The editing is also extremely tight.  The filmmakers trim the fat and deliver tight scenes which we enter at the last possible moment and get out as soon as possible.  The writers create suspense during potentially dull scenes.  Take for example Ruffalo trying to get the documents from the Record Office; he arrives too late so the office is close, the next morning, the clerk refuses to release the files to him saying he needs to get clearance from a judge.  The judge hesitates in granting clearing after learning why Ruffalo wants the files.  After getting clearance, Ruffalo returns to the Records’ Office only to be told he cannot remove the original documents from the building and that he must make copies.  Of course, the photocopier is located elsewhere in the building.  After he finally gets everything done, he barely catches a taxi to take him back to the office!  Talk about brilliant progressive complications.  And that was just one sequence; the film is full of them. Is it any wonder why it is nominated (and most likely win) for Best Screenplay?

Its ending is also powerful yet subtle and non-dramatic.  After the story breaks loose, we expect to hear an outcry of protests and the “powers that be” attack the newspaper.  Instead our main characters are shown back in their office as the phones start to ring with victims coming forward.  The floodgates have opened and a cathartic outpouring of therapeutic confessions come streaming through the phone lines.  This story is proof that media - and as an extension film - can make a difference in bringing awareness and hopefully change for the better.  This is why we have the Oscars.  To award great works of art like Spotlight.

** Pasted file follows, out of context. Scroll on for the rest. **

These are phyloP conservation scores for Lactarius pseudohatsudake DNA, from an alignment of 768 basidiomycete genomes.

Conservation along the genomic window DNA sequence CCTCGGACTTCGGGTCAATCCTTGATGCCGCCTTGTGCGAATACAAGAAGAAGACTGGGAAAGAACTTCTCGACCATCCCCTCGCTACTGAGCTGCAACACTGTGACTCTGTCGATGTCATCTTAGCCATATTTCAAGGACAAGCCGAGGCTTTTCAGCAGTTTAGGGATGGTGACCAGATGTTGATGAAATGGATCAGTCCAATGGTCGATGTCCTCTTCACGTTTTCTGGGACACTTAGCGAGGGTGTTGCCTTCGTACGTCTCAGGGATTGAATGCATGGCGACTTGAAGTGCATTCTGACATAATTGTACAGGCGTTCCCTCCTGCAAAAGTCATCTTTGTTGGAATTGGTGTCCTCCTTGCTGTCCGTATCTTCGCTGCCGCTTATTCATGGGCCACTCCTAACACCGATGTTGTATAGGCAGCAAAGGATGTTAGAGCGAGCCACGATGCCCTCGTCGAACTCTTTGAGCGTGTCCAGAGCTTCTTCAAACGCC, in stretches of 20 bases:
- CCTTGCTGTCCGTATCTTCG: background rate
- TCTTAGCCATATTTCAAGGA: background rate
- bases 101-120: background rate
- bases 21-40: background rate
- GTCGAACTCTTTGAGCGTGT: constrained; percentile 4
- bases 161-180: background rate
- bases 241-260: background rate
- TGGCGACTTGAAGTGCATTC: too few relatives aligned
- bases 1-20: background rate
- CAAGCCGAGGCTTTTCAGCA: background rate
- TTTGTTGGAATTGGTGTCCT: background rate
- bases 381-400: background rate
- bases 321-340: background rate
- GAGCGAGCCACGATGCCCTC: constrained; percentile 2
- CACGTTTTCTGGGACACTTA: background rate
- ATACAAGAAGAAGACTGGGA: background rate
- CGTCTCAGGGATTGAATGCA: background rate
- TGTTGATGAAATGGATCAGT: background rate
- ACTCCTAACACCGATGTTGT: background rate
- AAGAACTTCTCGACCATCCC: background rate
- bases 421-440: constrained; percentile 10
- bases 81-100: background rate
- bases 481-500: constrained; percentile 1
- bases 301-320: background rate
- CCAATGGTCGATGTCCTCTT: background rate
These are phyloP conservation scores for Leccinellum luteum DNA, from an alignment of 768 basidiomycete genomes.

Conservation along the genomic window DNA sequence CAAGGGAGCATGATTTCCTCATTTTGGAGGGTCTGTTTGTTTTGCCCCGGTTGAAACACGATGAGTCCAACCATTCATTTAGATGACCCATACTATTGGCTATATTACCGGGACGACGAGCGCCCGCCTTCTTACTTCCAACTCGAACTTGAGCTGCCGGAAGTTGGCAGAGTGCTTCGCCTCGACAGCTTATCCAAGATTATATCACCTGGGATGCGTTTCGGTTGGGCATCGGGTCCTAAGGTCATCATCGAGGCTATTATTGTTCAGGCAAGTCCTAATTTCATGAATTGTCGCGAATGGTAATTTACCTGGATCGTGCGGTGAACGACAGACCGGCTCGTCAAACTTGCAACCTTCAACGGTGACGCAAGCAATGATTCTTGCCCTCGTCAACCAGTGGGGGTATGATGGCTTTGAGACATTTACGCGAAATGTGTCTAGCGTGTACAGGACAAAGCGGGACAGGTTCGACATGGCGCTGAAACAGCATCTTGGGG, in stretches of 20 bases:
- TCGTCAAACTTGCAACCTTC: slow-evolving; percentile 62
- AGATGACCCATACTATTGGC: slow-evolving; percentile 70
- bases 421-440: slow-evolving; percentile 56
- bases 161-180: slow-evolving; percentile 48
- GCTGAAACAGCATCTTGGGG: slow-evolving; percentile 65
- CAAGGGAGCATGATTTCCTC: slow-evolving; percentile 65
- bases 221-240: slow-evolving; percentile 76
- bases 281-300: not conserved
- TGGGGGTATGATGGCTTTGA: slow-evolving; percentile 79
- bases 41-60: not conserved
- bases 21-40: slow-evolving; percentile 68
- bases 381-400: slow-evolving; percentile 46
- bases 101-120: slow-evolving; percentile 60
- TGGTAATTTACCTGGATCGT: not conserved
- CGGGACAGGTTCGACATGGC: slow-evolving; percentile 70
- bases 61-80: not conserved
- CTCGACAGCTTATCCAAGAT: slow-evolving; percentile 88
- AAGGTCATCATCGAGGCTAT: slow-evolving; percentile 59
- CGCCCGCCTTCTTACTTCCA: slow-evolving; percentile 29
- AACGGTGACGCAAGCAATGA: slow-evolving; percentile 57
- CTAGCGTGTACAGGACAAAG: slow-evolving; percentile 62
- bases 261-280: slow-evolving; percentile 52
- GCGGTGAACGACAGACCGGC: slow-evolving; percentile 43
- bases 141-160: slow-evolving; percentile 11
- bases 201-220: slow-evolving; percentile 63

This political satire directly addresses the 2008 housing crisis in America, exposing how things got out of hand along with who should be held accountable.

The film is adapted by a novel of the same name written by author Michael Lewis, who also wrote Moneyball and The Blind Side.  Impressively all his books have been nominated for Best Picture.

Credit must be given to the filmmakers for making what could potentially have been a dry subject entertaining thanks to solid casting, interesting yet absurd characters, and a slick film style.

Christian Bale captures socially inept, introverted, yet incredibly intelligent, character Michael Burry perfectly.  As illustrated in The Social Network, these ‘socially challenged nerds’ are running the world right now.

Why has Oscars embraced the film?  Simply put:  it is the underdog story.  Not just the socially awkward characters who triumph in the end but even the “little guy” who is struggling to get to the top or get a piece of the pie, like with the two young partners.